There’s been some recent attention directed to the news that the NHS provides pornography to men at IVF clinics when they’re required to produce some sperm. I say “news” — I thought this had been happening for ages. But a recent report has highlighted the practice, and the Sun and Telegraph have both published stories following up.
The two newspapers concentrate on the waste-of-public-money angle. The original report uses this argument, and also briefly gives some general anti-porn arguments, and a couple concerning how the NHS particularly is morally obliged to refrain from exposing its staff and patients to pornography (the “report” is a short and easy read).
Against this, Ben Goldacre points out in the Guardian that the average amount spent on porn is £21.32 a year per NHS trust. More seriously, he argues that there’s a reasonable amount of evidence suggesting that providing porn increases the quality of sperm produced, and thus the chances of successful IVF, and that this might be more important than moral scruples.
And against Goldacre, Kat Banyard writes to the Guardian to argue that all pornography is harmful — indeed, “a public health crisis” — and shouldn’t be provided in clinics, no matter what the benefits. She cites a Ministry of Justice report as evidence. I’m not sure which MoJ report she’s referring to, but I’m guessing it’s this one (direct link to pdf — not a short and easy read), which is concerned with extreme pornography. So it’s not clear to me that it or the meta-analyses it contains can support her general conclusion about all pornography (though I can only identify two of the three meta-analyses she mentions; is there a different report that I’ve missed?).
Anyway, some engaging to-and-fro, and some interesting issues — I’d never considered a possible increase in the motibilty of sperm as an argument in favour of pornography.
Stonewall’s report on this important topic is out. Here are their key recommendations to the NHS:
1. Understand lesbian health needs:
Only one in ten lesbian and bisexual women said that healthcare workers have given them information relevant to their health care needs.
2. Train staff:
Only three in ten lesbian and bisexual women said healthcare workers did not make inappropriate comments about their sexual orientation.
3. Don’t make assumptions:
Two in five lesbian and bisexual women said that in the last year healthcare workers had assumed they were heterosexual.
4. Explicit policies:
Only one in eleven say that their GP surgery displayed non-discriminatory policy.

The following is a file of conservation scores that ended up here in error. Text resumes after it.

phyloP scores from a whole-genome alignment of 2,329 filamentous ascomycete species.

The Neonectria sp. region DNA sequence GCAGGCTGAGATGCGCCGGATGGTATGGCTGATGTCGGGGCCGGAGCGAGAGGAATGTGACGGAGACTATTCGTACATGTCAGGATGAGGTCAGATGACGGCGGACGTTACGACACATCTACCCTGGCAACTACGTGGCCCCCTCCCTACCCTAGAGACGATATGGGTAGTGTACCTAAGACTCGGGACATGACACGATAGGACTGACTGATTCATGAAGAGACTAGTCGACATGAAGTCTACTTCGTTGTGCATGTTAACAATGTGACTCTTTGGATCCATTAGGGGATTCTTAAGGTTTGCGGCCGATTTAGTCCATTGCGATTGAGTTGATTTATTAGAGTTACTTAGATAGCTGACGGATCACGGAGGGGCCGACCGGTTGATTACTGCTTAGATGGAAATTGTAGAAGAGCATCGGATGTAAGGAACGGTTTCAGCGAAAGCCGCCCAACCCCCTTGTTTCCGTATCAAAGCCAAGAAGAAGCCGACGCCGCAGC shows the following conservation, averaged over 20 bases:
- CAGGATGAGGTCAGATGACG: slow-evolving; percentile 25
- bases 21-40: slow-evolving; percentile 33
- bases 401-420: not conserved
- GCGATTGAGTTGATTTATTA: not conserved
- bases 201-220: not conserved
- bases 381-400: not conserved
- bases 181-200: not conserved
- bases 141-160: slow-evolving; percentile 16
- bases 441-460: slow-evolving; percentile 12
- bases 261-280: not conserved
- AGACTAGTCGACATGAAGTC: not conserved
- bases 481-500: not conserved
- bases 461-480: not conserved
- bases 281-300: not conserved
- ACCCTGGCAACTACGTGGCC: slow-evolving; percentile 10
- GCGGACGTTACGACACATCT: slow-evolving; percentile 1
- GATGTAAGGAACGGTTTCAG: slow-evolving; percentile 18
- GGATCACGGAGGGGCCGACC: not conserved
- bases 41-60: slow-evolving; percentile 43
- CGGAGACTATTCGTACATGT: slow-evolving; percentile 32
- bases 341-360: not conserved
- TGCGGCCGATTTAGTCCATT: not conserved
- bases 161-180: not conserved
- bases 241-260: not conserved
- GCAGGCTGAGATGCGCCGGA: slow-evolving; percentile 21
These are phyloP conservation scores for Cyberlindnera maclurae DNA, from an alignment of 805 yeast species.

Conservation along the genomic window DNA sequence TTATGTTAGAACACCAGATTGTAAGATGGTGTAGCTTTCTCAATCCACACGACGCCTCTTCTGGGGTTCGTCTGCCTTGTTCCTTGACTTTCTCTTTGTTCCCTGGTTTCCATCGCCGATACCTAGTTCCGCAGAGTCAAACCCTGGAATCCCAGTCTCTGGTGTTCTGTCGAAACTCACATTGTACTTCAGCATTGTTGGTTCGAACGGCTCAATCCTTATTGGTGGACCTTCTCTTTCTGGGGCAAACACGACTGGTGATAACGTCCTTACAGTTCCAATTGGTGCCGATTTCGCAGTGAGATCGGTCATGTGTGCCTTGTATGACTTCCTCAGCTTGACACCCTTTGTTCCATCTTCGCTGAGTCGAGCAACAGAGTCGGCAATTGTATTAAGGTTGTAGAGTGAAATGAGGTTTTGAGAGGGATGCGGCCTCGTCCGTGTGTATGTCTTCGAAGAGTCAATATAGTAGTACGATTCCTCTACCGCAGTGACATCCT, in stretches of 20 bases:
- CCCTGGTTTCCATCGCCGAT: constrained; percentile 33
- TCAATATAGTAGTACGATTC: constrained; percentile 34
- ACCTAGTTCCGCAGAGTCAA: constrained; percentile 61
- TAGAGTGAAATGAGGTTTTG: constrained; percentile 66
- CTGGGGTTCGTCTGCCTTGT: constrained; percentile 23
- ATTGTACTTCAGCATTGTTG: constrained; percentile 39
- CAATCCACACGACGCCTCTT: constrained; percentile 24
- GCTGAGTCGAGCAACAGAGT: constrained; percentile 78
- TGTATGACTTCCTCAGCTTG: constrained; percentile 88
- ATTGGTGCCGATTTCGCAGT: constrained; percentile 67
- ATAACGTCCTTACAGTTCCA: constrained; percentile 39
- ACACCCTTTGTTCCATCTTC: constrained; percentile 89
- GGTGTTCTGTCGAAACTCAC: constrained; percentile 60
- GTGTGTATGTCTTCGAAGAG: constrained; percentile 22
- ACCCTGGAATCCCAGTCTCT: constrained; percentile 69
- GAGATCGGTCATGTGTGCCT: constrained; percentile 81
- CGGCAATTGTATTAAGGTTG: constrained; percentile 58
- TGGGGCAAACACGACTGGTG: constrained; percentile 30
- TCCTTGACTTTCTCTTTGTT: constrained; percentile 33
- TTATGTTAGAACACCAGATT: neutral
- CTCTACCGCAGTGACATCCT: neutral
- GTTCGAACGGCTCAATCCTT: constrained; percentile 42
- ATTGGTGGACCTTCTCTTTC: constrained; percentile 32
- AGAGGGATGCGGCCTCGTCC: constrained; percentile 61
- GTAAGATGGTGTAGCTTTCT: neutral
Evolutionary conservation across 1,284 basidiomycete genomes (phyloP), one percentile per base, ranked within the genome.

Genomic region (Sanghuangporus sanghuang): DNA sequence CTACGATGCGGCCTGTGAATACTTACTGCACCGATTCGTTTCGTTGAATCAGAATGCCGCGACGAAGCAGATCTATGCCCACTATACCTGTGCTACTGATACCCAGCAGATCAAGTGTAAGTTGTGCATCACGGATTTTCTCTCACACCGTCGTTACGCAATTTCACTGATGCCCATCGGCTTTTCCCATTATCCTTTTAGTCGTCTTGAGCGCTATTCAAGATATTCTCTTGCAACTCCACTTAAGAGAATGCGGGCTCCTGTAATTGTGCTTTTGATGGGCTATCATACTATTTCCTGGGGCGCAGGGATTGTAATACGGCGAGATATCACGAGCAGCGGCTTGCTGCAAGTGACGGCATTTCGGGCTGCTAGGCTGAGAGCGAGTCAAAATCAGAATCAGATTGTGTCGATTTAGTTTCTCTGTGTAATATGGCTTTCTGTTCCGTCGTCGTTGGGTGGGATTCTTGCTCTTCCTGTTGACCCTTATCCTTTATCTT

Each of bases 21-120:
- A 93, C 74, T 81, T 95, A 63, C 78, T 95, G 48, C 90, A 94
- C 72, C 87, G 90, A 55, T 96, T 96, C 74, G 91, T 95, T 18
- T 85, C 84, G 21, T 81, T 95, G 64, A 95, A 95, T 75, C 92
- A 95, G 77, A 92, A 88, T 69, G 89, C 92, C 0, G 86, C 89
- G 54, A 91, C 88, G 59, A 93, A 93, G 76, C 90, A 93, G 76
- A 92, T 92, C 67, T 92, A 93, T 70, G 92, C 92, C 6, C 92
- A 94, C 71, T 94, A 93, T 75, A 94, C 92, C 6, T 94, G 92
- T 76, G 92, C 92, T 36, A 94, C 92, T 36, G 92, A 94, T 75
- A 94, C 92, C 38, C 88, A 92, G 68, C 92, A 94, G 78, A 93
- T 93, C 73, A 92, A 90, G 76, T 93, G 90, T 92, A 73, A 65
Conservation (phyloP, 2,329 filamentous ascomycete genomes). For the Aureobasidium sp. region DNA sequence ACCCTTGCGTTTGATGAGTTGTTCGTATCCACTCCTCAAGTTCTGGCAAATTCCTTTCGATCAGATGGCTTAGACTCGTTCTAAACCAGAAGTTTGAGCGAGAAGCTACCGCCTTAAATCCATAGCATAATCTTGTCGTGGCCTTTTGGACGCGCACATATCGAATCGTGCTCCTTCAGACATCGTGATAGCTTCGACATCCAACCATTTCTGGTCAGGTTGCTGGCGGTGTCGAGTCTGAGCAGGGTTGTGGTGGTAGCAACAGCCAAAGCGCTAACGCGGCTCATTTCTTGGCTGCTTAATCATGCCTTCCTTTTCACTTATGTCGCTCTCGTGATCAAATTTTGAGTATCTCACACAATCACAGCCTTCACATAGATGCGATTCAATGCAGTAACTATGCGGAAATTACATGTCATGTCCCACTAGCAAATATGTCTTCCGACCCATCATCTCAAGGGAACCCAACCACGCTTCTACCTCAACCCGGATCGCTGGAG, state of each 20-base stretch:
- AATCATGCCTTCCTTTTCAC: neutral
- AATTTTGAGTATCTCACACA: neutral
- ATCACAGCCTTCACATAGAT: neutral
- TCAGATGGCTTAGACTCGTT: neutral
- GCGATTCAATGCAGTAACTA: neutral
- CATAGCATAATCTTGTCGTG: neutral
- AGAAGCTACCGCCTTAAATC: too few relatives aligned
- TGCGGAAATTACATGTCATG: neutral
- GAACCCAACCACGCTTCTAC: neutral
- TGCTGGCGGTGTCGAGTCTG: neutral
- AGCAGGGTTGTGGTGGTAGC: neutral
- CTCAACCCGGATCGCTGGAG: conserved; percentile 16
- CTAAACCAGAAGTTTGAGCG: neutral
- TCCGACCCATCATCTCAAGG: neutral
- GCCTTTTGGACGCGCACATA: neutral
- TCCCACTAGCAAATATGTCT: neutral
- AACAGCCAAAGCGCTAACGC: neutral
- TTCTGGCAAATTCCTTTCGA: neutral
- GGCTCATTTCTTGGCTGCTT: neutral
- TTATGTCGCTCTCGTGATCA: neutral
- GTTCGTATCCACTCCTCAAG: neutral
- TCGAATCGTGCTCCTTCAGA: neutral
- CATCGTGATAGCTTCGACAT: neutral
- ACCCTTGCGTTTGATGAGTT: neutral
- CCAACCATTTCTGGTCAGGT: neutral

5. Tell lesbians what they need to know:
Three quarters of lesbian and bisexual women think they are not at risk from sexually transmitted infections.
6. Improve monitoring:
One in ten lesbian and bisexual women stated that when they did come out to a healthcare worker they were either ignored, or the healthcare worker continued to assume they were heterosexual.
7. Increase visibility:
Half of young lesbian and bisexual women have self-harmed in the last year. Increased visibility of lesbian and bisexual women will help improve self-esteem and morale.
8. Make confidentiality policies clear:
One in eight lesbian and bisexual women are not sure what their GP’s policy is on confidentiality.
9. Make complaints procedures clear:
Half of lesbian and bisexual women have had a negative experience in the health sector in the last year.
10. Develop tailored services:
Only two per cent of lesbian and bisexual women have attended a service tailored towards their needs.
Lots here that seems to me of interest to those interested in issues at the intersection of politics and epistemology: the importance of not making false assumptions based on prevailing norms, the importance of actively working to facilitate communication on sensitive matters, the importance of actively combatting dangerous false beliefs, the importance of knowing what information is relevant. And yes, put in these terms this stuff is not just about lesbians and bisexuals. These are good general practices, but the particular case of lesbians and bisexuals helps to make clear their importance. (Thanks, Heg!)
From the Wall Street Journal:
A female Los Angeles Times reporter inquired today about comments made earlier this week by McCain campaign adviser Carly Fiorina, the former head of Hewlett Packard.
At a breakfast with reporters, Fiorina suggested that individuals–and women in particular–be given more flexibility to determine what their health insurance plans should cover. “There are many health insurance plans that will cover Viagra but won’t cover birth-control medication. Those women would like a choice,” she observed.
When McCain was asked for his position on the issue, he said—with a nervous laugh–“I certainly do not want to discuss that issue.”
The reporter pressed. “But apparently you’ve voted against—“
“I don’t know what I voted,” McCain said.
The reporter explained that McCain voted against a bill in 2003 that would have required health insurance companies to cover prescription birth control. “Is that still your position?” she persisted.
During the awkward exchange, with several lengthy pauses, McCain said he had no immediate knowledge of the vote. “I’ve cast thousands of votes in the Senate,” McCain said, then continued: “I will respond to—it’s a, it’s a…”
“Delicate issue,” the reporter offered, to a relieved laugh from McCain.
“I don’t usually duck an issue, but I’m—I’ll try to get back to you,” he explained.